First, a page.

The Best Guide for Summer Sports Safety

No more pencils, no more books, no more days spent sitting in the classroom! School’s out, and summertime is here. The warmer months are prime time for outdoor fun. Lots of swimming, biking, playing at the park, participating in sports or camps or just running around outside, there is always something to do. All this activity brings an increased risk of injury. Kids and adults must be aware of the potential summertime dangers and stay safe while enjoying this sunny season.

Tips for Summertime Sports Safety

To be sure your dog day activities remain safe and enjoyable, be sure to follow these tips this summer:

  • Warm Up and Cool Down: Get your muscles primed for play before you hit the court by performing a few stretches after a good warm-up. Never stretch cold muscles, this can be counterproductive. Proper conditioning will help keep you limber and protect against injuries. It is equally important to cool down after activities to eliminate next-day stiffness and pain.
  • Wear Appropriate Safety Equipment: You can prevent major injuries by simply wearing a helmet, mouth guard, knee pads, goggles and other protective gear that is appropriate for your sport. Also, be sure to wear the right type of clothing for that activity.
  • Remain Hydrated: Running around and frolicking outside in the summer heat produces more sweating. Your body is working overtime to cool down which means you must be very diligent about staying hydrated. Drink lots of water and electrolyte drinks to prevent dehydration.
  • Stay in During Severe Weather: Avoid outdoor play on excessively hot and humid days and during thunder and lightning storms, or any other type of severe weather. Harsh winds, torrential rain, and lightning can be very dangerous, potentially leading to serious or fatal injuries.
  • Take Signs of Distress as a Warning: Fatigue, headaches, nausea and muscle cramps can all indicate heat exhaustion. This is a serious condition that occurs when a body overheats. Take a break if you experience any of these symptoms. Drink water and move to a cool area. If you ignore these signs, you may wind up with heat stroke, which can be life-threatening.

Obviously, there are countless benefits for kids and adults to be physically active. Children who participate in team sports develop skills that can last a lifetime. But active kids and adults are more prone to injuries, particularly in the summer. So always use good summer sport safety practices before heading out in the sun.

Should You Go to the Emergency Room or Urgent Care?

No one can ever possibly prepare themselves for an emergency. For such reason, when these situations occur, we can be unsure as to where to go for care, especially when our symptoms seem too severe to go to a regular doctor’s office. To stay fully informed and to know the difference between urgent care and emergency care, in the following article we’ll discuss where to seek treatment that could potentially save your life in a medical emergency.

Differences Between the Two

To make the best decision possible, it is important to know the difference between the emergency room and urgent care. Both names imply the need for medical care that is addressed quickly, but there are distinct differences between the two. Urgent care clinics are viable options for when your regular doctor is not available, or you can’t wait for an appointment. However, hospital emergency departments, provide medical care at any time and are equipped and staffed for even the most critical and complex needs.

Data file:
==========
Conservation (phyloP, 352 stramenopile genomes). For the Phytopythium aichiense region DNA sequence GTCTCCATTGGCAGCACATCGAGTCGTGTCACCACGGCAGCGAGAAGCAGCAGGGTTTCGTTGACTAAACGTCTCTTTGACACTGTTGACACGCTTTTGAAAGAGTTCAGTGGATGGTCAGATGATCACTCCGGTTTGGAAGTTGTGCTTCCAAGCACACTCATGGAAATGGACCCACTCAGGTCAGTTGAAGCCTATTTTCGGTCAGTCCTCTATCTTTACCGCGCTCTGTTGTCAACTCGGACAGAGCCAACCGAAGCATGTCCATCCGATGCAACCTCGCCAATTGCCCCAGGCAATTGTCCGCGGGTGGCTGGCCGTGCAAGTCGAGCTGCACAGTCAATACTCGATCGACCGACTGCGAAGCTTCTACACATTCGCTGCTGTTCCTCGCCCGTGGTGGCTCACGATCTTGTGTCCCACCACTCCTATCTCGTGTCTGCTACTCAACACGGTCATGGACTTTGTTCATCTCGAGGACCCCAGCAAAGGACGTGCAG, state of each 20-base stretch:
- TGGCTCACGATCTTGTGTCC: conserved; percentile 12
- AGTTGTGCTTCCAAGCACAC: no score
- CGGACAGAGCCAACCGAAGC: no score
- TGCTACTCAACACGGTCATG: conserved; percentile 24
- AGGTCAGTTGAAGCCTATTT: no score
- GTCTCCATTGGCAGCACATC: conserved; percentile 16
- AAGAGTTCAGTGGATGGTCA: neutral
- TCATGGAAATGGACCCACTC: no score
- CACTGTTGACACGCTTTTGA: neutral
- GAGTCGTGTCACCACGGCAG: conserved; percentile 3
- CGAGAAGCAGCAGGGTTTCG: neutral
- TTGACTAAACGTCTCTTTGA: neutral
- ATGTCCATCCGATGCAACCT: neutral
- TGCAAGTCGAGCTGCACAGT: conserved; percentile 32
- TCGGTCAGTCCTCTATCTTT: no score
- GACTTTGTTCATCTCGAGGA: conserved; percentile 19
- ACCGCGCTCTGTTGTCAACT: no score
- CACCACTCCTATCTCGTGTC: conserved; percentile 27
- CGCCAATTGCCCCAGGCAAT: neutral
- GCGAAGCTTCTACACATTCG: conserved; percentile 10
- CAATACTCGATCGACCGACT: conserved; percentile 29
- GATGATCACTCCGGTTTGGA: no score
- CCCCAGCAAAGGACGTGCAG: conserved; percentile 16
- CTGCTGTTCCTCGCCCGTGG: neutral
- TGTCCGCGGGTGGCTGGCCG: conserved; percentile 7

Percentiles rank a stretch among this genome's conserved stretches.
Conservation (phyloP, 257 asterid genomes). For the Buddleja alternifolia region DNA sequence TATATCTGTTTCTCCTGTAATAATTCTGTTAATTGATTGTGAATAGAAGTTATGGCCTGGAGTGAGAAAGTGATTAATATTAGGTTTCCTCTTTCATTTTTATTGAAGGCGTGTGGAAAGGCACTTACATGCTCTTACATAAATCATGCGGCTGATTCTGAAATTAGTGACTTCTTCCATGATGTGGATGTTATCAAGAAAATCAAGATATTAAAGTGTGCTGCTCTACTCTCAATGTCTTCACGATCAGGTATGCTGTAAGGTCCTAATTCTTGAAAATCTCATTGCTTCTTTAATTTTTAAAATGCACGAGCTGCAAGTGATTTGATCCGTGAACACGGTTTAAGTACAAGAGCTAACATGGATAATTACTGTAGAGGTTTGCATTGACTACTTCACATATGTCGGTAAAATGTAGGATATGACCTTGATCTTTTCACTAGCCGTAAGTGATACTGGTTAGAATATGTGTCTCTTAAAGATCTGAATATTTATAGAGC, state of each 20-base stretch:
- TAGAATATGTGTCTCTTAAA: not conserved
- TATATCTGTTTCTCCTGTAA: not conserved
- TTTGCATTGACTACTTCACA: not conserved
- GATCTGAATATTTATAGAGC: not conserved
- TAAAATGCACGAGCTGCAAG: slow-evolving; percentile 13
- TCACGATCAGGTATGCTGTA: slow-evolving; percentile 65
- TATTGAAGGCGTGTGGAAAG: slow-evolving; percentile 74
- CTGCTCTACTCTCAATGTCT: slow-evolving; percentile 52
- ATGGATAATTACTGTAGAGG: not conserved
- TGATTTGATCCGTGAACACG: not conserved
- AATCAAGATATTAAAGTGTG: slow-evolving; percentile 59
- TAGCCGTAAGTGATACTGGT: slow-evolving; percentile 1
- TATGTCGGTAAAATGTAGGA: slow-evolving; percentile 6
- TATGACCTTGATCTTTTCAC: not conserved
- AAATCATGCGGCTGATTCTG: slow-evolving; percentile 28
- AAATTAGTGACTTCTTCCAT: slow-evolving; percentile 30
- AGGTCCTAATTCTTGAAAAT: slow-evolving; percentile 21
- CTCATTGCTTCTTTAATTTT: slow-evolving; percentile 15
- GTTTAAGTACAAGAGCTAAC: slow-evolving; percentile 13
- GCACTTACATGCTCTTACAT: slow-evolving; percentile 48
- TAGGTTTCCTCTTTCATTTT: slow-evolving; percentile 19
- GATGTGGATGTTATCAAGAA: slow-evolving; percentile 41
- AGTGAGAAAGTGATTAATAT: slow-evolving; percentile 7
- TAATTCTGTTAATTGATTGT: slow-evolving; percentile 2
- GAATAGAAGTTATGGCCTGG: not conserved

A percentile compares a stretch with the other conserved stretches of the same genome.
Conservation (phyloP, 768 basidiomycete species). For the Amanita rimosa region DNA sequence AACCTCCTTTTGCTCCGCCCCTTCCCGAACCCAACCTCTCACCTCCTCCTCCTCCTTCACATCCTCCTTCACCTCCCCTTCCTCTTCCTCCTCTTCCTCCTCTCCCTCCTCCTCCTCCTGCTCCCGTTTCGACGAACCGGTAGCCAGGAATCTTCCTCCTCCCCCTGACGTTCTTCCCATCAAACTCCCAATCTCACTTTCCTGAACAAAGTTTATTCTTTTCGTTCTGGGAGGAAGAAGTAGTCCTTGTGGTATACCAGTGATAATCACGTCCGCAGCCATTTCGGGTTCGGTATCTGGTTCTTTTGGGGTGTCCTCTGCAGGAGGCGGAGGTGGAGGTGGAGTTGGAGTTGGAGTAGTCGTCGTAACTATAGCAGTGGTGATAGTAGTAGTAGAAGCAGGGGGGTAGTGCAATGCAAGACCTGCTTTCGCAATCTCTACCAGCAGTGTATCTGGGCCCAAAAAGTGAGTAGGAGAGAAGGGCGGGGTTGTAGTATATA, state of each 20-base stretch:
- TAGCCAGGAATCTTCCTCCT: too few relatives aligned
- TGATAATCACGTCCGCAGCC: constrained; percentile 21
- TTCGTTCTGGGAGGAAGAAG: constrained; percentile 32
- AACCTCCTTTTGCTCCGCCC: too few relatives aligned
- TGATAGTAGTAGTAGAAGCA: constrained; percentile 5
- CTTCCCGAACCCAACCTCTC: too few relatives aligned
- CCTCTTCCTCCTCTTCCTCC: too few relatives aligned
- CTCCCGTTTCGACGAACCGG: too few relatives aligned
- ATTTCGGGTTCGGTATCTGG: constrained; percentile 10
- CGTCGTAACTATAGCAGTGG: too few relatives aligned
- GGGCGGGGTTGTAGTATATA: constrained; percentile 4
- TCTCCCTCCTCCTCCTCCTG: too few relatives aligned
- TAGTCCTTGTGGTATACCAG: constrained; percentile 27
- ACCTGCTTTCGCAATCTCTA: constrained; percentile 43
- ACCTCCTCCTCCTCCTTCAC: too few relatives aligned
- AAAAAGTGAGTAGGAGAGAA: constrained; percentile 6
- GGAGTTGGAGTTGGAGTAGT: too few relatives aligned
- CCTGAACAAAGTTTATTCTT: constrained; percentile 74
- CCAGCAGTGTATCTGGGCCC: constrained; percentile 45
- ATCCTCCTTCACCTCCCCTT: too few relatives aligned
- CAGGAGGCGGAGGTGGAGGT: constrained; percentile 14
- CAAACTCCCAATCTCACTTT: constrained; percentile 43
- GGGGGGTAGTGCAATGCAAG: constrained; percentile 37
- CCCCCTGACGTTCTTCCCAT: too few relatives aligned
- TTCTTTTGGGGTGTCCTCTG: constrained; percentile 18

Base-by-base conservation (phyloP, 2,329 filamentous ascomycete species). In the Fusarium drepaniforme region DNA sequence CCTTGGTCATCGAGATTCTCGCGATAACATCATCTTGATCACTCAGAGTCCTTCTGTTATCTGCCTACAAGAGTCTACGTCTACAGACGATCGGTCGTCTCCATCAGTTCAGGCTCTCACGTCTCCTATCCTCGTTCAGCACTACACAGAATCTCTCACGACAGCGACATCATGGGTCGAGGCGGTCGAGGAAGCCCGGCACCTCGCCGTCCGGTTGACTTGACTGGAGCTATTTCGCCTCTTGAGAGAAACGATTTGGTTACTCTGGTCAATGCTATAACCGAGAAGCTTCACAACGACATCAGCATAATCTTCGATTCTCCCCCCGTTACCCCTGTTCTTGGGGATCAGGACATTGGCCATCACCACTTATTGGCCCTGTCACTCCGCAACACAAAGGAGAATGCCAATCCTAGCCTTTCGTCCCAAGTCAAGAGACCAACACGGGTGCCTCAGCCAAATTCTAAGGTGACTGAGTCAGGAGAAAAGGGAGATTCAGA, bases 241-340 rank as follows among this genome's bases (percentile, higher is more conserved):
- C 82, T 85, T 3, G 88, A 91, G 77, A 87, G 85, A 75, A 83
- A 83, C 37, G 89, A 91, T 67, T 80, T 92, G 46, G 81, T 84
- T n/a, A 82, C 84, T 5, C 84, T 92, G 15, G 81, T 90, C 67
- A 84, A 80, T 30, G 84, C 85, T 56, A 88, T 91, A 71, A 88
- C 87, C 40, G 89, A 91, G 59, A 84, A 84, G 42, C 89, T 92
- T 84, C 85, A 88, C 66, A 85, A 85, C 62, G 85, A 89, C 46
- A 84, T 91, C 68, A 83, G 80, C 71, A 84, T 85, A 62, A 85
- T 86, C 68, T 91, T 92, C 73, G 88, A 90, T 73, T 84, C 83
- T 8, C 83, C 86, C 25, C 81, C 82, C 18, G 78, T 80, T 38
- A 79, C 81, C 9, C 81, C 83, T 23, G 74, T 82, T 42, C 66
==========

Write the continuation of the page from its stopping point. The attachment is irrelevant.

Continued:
When to Go to the ER

Medical conditions that are considered emergencies require rapid treatment that is only available in a hospital setting.

Symptoms that can best be evaluated in an emergency room include:

  • Persistent chest pain
  • Sudden weakness or paralysis
  • Sudden difficulty speaking or trouble understanding speech
  • Severe headache
  • Broken bones or dislocated joints
  • Deep cuts
  • Head or eye injuries
  • and much, much more.

When to Go to the Urgent Care

It is important to note that urgent care is not emergency care. Urgent care centers or clinics can handle a variety of medical problems that need to be treated right away but are not considered emergencies. Symptoms that can be treated at urgent care clinics include:

  • Fever without rash
  • Vomiting
  • Sore throat
  • Minor trauma
  • and much much more.

If you are currently experiencing an emergency, make a trip to Life Savers ER in Houston, TX.

We are fully equipped and staffed to treat any emergency you may be experiencing. Give us a call or visit our website to learn more information about us.

Are you getting enough sleep?

How much sleep you need to stay healthy, alert, and active depends on your age and varies from person to person. Most adults need at least seven or more hours of sleep each night.

The National Sleep Foundation and a panel of 18 experts examined than 300 studies to identify the ideal amount of time a person needs to sleep according to their age:

  • Newborns (0 to 3 months): 14 to 17 hours of sleep
  • Infants (4 to 11 months): 12 to 15 hours of sleep
  • Toddlers (1 to 2 years): 11 to 14 hours of sleep
  • Preschoolers (3 to 5 years): 10 to 13 hours of sleep
  • School-aged children (6 to 13 years): 9 to 11 hours of sleep
  • Teenagers (14 to 17 years): 8 to 10 hours of sleep
  • Young adults (18 to 25 years): 7 to 9 hours of sleep
  • Adults (26 to 64 years): 7 to 9 hours of sleep
  • Older adults (65 years or older): 7 to 8 hours of sleep